We love Illustrator for many great reasons and it is generally our preferred software for design of promotional products, wide format signage, vehicle wraps, and even some regular print jobs that have complex die cuts or folds. The PDF template can be placed into Illustrator like an object, on its own layer, and used as a guide. But the most helpful way is to begin by choosing File–Open With (rather than just File Open) and pick Illustrator as your app rather than Acrobat. (If, as sometimes happens, the template PDF uses fonts that your computer does not have, just ignore the warnings. While they may not print well on your end, the vendor who made the template will have them, so no problem.)

Trade show booth template

Templates are almost always vector objects that will open and be editable in Illustrator. Of course you don’t want to edit the template, but it can be helpful to have the ability to manipulate it when using many layers or when you need to hide parts of the template in order to proof your project to a customer. You may also need to copy and use curved shapes or other features of the template when creating masks or other design elements.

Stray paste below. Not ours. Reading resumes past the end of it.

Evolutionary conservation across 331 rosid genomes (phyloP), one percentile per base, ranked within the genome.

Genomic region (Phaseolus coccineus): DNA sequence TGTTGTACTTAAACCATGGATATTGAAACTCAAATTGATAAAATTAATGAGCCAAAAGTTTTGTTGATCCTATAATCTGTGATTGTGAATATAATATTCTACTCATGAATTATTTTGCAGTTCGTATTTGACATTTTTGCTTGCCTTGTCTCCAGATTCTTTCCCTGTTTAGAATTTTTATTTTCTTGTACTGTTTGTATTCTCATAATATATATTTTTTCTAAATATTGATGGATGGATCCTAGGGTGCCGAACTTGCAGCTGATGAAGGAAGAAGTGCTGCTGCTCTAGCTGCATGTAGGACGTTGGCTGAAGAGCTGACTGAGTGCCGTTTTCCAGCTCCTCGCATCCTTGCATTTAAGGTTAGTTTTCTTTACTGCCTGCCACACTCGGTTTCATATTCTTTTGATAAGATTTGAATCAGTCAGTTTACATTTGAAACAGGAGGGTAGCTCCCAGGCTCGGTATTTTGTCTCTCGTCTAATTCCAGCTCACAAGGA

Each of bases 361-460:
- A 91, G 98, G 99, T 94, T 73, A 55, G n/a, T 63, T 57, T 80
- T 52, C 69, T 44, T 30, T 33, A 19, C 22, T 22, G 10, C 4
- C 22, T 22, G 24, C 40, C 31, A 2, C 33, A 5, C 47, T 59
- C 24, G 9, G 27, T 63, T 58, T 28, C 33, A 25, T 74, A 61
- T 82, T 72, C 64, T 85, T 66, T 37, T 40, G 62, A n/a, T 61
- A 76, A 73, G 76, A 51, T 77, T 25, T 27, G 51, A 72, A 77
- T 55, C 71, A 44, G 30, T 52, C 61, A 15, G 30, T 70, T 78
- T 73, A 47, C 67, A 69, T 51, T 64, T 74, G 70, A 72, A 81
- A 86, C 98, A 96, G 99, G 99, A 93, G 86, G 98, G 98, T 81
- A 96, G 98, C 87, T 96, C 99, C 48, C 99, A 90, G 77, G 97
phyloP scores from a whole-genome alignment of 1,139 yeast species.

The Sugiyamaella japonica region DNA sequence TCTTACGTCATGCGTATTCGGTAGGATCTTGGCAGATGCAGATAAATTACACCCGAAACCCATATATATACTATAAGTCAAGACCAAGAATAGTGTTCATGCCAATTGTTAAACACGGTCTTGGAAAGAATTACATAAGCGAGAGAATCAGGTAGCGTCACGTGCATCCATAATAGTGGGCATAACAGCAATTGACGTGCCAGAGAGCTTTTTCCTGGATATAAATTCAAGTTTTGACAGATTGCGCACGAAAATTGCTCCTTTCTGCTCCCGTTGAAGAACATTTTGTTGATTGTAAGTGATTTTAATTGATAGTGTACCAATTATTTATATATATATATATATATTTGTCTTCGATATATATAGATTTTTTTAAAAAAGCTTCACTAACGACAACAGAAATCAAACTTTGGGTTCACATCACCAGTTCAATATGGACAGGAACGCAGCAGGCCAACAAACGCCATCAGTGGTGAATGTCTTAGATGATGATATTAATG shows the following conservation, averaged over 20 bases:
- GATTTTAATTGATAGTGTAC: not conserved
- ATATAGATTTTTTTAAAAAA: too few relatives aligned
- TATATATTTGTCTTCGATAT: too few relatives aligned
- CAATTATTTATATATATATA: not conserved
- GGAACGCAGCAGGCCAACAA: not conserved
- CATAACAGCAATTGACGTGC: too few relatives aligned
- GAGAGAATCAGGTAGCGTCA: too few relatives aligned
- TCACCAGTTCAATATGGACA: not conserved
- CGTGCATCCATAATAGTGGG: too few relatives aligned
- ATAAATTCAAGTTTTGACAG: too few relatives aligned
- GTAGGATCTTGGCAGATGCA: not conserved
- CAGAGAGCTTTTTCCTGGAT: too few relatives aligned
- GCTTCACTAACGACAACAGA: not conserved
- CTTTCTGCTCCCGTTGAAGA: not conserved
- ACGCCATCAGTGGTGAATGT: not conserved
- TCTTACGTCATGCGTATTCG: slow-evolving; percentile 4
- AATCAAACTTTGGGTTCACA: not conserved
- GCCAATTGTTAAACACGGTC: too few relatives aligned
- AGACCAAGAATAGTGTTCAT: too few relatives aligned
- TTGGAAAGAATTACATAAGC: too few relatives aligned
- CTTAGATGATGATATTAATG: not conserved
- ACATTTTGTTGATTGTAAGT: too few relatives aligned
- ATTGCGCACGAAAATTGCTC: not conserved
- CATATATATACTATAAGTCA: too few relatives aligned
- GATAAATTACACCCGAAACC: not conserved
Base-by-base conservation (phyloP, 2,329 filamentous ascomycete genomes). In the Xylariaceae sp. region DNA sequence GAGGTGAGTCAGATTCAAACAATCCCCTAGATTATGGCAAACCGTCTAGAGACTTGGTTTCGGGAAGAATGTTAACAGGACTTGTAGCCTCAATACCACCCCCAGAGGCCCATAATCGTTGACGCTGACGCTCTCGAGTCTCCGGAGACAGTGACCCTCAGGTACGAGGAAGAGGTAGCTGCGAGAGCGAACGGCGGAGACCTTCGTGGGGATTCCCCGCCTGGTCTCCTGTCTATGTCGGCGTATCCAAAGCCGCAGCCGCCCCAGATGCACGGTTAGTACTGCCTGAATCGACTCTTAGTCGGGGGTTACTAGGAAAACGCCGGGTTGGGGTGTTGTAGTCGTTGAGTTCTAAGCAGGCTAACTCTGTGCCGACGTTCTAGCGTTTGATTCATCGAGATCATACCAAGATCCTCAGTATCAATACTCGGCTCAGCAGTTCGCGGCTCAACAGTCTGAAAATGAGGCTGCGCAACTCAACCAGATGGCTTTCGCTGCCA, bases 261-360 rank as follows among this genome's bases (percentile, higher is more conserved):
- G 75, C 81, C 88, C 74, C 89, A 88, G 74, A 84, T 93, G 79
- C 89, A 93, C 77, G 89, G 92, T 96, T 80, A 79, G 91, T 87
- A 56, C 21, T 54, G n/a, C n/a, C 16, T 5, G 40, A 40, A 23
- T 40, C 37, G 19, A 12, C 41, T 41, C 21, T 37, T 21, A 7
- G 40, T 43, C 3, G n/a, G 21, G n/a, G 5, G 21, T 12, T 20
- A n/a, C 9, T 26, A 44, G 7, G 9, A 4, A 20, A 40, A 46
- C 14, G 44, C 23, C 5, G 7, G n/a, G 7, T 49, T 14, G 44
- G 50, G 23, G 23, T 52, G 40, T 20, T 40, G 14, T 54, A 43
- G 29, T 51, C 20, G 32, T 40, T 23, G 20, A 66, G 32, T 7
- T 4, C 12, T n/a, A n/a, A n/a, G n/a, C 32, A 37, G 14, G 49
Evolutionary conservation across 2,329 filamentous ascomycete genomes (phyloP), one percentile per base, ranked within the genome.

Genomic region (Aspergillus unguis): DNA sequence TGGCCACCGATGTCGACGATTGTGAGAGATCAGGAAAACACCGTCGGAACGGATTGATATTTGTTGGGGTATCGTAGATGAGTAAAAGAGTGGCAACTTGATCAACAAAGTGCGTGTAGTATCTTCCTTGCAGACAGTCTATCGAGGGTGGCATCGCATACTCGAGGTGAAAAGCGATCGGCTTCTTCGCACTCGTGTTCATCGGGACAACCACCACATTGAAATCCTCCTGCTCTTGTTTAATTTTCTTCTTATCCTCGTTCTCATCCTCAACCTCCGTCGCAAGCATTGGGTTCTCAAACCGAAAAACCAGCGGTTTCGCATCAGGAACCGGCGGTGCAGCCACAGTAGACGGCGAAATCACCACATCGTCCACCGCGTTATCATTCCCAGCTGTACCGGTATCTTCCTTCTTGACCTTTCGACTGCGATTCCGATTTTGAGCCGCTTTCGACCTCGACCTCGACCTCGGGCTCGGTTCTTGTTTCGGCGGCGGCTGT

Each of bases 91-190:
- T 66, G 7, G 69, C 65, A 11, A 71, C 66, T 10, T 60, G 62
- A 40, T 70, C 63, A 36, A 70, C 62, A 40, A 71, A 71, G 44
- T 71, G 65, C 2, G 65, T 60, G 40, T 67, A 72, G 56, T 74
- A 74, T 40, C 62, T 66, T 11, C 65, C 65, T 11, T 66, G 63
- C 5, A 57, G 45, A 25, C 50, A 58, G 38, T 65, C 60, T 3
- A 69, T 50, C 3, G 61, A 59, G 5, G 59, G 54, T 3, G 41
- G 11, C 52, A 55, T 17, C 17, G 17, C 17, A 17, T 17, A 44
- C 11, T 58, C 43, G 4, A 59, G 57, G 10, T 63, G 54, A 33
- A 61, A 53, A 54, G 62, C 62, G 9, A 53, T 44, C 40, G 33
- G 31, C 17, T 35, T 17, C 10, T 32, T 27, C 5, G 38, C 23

Layers palette in IllustratorMany PDF templates are very user-friendly in Illustrator. They use specific non-printing colors to designate the layout and help you see the placement of things like folds, edges and dyelines while specifying how much bleed area you need to allow as well. They will generally have the template elements on locked layers so you don’t accidentally edit them. Most have a blank layer already prepared for you to work on. If not, always leave the template on it’s own layer(s) and create a new layer to contain your print elements.